An ambitious project has been undertaken by the Maritime Museum of San Diego, one that will draw plenty of visitors for a variety of reasons. The imaginative exhibition, which opens on May 27, has a title that will resonate with many adventurous people. Cook, Melville and Gauguin: Three Voyages To Paradise is inspired by the likely visions of voyagers to the Pacific Islands, in this case Captain James Cook in the 18th century, author Herman Melville in the 19th century, and impressionist painter Paul Gauguin. Content of the exhibit is drawn from the Kelton Foundation in Santa Monica.
See the show aboard the ferry Berkeley and the HMS Surprise on Harbor Drive. The vessels provide unusual venues for content that would ordinarily be displayed in a traditional museum. They offer atmosphere far more conducive to sensing times on high seas. View rare paintings, including 61 by Gauguin comprising the largest collection of three-dimensional Gauguin art seen anywhere in the world. A newly-found Gauguin woodcarving will be shown to the public for the first time in America.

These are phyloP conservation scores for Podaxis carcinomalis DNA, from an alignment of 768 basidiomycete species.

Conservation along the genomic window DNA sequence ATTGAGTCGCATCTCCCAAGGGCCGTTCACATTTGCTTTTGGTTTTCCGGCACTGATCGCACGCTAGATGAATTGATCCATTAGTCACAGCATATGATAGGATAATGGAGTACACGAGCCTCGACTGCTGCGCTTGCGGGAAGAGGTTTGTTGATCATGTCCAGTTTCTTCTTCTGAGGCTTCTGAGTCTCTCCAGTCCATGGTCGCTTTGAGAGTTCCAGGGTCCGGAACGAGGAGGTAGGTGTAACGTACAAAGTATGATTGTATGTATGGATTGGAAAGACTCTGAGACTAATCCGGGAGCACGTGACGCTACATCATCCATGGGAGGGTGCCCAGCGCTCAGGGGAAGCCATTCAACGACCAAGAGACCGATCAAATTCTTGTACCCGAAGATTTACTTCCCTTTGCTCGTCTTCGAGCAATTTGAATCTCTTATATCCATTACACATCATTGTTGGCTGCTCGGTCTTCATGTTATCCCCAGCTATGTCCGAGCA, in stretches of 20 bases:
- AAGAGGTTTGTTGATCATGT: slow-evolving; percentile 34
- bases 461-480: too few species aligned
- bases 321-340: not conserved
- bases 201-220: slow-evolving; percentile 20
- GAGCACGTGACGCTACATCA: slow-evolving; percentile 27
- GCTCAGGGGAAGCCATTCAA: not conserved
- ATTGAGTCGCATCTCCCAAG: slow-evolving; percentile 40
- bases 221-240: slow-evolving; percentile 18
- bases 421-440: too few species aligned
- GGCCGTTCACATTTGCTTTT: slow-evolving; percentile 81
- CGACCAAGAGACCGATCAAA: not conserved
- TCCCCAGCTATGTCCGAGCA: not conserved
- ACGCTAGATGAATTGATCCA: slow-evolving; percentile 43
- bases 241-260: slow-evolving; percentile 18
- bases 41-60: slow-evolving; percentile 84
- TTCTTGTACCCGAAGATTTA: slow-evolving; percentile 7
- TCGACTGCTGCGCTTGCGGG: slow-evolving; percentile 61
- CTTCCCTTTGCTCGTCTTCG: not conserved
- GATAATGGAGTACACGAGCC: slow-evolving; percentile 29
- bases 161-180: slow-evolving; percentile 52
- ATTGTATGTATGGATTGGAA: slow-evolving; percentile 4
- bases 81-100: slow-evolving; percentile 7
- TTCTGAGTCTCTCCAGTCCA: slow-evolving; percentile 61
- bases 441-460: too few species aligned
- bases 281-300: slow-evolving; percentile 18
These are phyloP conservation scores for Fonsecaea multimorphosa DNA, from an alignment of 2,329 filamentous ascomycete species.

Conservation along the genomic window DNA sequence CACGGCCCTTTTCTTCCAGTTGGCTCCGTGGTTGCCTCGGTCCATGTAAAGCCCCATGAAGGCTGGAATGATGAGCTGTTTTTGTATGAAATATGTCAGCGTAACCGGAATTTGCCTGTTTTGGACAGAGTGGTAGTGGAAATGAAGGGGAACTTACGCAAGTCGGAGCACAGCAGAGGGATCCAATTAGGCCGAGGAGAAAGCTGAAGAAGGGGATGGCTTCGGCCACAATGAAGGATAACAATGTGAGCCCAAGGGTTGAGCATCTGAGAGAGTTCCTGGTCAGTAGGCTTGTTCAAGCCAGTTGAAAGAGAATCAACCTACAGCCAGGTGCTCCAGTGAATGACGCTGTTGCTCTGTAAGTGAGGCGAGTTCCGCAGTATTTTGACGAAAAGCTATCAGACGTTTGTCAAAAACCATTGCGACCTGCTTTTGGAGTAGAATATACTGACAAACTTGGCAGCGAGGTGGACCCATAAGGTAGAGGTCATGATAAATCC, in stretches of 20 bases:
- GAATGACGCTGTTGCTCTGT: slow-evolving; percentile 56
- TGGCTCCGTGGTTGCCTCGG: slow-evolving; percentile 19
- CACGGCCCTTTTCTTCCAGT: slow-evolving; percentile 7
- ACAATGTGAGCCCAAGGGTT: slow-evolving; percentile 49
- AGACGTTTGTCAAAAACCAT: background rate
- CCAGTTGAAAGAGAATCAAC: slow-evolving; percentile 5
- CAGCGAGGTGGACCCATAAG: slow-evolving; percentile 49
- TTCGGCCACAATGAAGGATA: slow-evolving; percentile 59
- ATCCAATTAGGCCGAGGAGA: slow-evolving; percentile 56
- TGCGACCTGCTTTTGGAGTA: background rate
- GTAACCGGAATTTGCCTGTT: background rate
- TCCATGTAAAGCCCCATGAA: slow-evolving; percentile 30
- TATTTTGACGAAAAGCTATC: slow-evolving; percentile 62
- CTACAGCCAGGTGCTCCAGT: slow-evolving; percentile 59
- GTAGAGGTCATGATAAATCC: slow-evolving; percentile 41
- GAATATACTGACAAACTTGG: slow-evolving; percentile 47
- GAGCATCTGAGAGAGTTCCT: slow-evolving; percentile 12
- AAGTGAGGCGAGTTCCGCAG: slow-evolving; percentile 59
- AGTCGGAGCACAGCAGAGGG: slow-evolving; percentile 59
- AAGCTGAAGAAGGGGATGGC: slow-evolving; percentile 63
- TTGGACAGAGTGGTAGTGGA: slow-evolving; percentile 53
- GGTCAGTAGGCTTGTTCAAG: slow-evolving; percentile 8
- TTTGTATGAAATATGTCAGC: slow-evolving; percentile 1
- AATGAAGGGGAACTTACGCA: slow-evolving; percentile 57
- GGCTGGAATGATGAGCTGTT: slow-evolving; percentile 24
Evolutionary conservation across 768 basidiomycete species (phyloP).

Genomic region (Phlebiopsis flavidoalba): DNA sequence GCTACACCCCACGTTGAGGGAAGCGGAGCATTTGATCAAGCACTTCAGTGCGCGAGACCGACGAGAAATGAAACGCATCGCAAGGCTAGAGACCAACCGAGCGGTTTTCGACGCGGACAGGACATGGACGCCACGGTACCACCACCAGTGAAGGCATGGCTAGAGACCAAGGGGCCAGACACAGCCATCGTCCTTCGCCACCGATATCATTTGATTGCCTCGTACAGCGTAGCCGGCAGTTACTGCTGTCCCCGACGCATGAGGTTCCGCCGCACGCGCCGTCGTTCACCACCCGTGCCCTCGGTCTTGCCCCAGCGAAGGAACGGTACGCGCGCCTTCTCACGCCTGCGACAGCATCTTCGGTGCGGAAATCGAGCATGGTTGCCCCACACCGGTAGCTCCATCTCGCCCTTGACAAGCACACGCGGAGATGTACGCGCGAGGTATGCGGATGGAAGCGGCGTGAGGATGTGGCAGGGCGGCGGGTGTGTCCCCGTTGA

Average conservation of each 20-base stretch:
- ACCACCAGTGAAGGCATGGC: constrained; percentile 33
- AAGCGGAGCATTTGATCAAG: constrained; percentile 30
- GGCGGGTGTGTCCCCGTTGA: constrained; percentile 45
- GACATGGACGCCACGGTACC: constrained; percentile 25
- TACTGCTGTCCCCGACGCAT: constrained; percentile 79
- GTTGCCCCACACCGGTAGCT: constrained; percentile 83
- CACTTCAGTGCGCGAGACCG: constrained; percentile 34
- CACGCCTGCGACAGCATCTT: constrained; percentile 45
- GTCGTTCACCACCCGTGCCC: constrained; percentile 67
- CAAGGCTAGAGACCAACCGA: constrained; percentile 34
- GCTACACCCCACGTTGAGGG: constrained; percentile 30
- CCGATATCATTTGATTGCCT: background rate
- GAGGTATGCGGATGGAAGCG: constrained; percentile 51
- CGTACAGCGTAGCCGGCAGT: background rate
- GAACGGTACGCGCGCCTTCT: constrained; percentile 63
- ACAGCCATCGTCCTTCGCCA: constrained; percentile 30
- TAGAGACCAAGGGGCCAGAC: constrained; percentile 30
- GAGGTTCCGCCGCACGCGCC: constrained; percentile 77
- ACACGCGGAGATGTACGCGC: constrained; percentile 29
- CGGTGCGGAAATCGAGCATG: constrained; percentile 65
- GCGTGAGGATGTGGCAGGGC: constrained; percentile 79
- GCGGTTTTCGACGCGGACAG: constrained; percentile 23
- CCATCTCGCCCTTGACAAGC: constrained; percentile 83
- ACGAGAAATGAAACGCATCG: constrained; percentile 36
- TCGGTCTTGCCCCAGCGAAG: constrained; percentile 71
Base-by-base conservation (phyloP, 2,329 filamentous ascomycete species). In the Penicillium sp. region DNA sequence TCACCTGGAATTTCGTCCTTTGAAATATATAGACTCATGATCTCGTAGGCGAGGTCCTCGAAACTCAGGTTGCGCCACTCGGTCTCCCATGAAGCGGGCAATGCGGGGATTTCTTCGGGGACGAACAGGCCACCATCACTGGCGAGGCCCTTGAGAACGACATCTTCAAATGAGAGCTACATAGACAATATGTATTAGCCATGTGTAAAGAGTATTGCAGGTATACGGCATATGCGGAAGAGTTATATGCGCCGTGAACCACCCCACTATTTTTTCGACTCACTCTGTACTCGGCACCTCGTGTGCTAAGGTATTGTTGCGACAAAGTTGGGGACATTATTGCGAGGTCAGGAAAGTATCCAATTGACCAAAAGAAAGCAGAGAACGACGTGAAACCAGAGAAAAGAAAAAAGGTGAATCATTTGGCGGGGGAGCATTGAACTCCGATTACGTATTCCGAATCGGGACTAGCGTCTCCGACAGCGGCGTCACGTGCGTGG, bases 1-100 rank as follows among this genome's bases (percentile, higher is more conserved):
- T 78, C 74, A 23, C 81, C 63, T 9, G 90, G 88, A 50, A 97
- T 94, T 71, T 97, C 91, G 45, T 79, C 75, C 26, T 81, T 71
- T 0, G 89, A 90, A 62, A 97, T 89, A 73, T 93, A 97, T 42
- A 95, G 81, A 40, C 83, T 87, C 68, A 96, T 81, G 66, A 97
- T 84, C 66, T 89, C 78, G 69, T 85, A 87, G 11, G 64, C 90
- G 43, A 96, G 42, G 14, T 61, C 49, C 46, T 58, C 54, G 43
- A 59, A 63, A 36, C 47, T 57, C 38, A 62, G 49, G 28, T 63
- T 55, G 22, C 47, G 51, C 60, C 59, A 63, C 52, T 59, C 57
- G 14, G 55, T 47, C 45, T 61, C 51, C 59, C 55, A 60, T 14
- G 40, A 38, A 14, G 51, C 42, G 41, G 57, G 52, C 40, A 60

There will be original paintings created by official expedition artists, William Hodges and John Webber, on Cook’s second and third journeys. Navigation and scientific instruments used during Cook’s lifetime and some of his personal effects and memorabilia will be displayed, along with charts, Pacific artifacts, and engravings. (619/234-9153, firstname.lastname@example.org) DARLENE G. DAVIES